Ecosystem management obviously sounds great in theory, but it is challenging in practice. You can think of fisheries management like a switchboard. Traditional singles-species management has one lone switch, and managers can turn the fishing switch up or down. Ecosystem management has that same switchboard and switch, plus a host of other knobs and switches, which are all connected to each other. Flipping one switch or turning one knob may now change how all the others perform; in other words, changing harvest in one fishery may impact another species population and how much of that species we can harvest. Managers are left wondering what knobs, buttons, and switches to change and how those changes resonate through the rest of the ecosystem.
Ecosystem management is such a complicated issue that there are levels or tiers that managers can consider based on their management objectives, available data, etc. These levels vary in degree of complexity as far as looking at different ecosystem components and discussing trade-offs between management strategies. These levels are illustrated in the graphic from NOAA Fisheries (Figure 1).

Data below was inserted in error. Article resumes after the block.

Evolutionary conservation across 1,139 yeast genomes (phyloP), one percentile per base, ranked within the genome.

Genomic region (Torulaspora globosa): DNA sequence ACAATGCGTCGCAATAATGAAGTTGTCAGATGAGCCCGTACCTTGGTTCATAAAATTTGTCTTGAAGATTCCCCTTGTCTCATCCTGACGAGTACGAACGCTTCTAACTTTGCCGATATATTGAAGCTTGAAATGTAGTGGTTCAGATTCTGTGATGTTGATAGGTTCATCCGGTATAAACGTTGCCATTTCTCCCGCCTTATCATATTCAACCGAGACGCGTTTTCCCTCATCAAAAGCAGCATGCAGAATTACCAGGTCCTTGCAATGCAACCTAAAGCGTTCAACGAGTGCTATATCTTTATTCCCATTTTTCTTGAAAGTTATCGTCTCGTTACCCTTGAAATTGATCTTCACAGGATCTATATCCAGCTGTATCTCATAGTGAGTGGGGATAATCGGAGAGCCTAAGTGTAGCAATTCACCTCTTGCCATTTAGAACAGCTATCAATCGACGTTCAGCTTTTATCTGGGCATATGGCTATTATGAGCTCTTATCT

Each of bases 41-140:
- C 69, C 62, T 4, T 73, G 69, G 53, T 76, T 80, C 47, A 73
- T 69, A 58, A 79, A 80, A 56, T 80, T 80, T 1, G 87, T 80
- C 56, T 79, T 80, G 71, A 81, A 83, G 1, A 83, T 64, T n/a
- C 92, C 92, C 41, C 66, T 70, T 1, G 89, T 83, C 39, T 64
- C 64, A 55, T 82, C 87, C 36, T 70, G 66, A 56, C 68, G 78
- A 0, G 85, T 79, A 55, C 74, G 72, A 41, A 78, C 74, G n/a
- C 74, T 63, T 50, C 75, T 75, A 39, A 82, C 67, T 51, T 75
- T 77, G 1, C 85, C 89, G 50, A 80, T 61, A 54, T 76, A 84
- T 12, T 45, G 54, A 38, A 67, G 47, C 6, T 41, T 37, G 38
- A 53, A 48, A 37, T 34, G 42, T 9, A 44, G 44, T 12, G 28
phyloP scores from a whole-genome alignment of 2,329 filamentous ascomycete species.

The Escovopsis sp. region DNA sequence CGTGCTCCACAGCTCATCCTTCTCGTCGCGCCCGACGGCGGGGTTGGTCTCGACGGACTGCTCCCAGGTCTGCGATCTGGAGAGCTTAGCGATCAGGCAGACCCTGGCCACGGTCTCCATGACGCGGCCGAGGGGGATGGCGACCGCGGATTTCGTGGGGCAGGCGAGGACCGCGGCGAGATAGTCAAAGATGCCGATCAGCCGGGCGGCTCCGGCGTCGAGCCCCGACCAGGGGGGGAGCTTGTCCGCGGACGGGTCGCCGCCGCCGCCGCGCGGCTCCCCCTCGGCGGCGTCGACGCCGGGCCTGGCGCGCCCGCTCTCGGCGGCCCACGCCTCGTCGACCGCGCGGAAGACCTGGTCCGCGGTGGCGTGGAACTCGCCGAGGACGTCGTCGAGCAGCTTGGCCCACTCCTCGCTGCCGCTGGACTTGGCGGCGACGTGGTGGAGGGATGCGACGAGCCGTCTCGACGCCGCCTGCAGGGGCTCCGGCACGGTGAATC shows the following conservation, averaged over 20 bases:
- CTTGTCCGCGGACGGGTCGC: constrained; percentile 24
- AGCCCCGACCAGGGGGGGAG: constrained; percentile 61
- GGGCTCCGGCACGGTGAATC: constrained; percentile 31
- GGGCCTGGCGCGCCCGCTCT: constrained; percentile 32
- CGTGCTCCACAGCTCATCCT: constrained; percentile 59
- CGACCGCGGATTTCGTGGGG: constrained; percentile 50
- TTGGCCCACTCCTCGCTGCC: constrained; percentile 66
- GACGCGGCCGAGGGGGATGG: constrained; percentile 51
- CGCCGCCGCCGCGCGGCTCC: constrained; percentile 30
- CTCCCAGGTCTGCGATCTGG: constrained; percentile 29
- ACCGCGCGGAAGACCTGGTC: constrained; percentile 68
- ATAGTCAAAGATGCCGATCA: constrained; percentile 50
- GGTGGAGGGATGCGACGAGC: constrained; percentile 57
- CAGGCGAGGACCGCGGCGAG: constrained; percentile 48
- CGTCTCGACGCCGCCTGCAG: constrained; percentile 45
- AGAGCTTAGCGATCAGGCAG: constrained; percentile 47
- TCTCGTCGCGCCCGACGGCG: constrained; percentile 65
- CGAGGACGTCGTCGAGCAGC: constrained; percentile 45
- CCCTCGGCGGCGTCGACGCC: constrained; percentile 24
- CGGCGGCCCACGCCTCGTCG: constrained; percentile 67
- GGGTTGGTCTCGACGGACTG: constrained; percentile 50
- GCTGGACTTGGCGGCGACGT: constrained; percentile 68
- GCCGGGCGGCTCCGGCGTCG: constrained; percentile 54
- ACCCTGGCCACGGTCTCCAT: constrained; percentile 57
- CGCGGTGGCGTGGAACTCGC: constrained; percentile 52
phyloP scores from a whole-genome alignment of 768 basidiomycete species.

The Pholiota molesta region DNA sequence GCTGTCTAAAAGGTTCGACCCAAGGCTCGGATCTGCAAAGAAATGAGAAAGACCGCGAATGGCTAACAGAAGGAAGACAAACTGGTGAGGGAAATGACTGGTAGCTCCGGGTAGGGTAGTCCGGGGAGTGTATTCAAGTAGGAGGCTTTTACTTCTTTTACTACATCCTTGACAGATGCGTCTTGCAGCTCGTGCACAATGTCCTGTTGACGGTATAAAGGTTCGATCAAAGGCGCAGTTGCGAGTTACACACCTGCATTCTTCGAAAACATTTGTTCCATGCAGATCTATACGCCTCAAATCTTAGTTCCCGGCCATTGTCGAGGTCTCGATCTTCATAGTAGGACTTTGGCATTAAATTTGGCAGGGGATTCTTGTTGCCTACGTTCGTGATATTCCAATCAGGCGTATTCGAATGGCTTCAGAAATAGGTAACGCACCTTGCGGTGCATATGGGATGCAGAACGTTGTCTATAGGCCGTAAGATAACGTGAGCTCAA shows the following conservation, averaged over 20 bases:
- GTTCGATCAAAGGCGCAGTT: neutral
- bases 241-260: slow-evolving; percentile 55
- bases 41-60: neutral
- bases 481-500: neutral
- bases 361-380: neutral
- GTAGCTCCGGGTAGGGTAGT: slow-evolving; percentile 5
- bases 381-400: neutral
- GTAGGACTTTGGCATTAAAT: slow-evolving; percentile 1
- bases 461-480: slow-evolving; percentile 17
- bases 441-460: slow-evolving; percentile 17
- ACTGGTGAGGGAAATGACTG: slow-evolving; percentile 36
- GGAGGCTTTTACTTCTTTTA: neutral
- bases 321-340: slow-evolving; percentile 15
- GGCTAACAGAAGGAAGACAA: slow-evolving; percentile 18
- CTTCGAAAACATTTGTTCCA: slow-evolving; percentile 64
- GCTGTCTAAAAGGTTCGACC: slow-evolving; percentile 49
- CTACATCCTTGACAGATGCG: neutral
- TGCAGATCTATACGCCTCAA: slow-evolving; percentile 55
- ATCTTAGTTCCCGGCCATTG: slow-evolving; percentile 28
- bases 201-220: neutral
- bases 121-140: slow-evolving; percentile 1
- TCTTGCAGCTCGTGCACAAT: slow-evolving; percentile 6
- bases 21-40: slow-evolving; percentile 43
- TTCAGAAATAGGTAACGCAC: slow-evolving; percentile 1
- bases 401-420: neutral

- The simplest level is single-species management, which we discussed earlier, where only one species is considered, and outside influences are ignored.
- The next level, referred to as an ecosystem approach to fisheries management (EAFM), begins to consider ecosystem components beyond just fishing, but still focuses on a single species. For example, scientists and managers might consider habitat needs, predation, or climate change that affect a species, but still implement management decisions on a single species basis.
- The next more complex type is known as ecosystem-based fisheries management (EBFM). This framework considers multiple fisheries, non-target species, and environmental factors collectively to achieve some set of overarching management goals.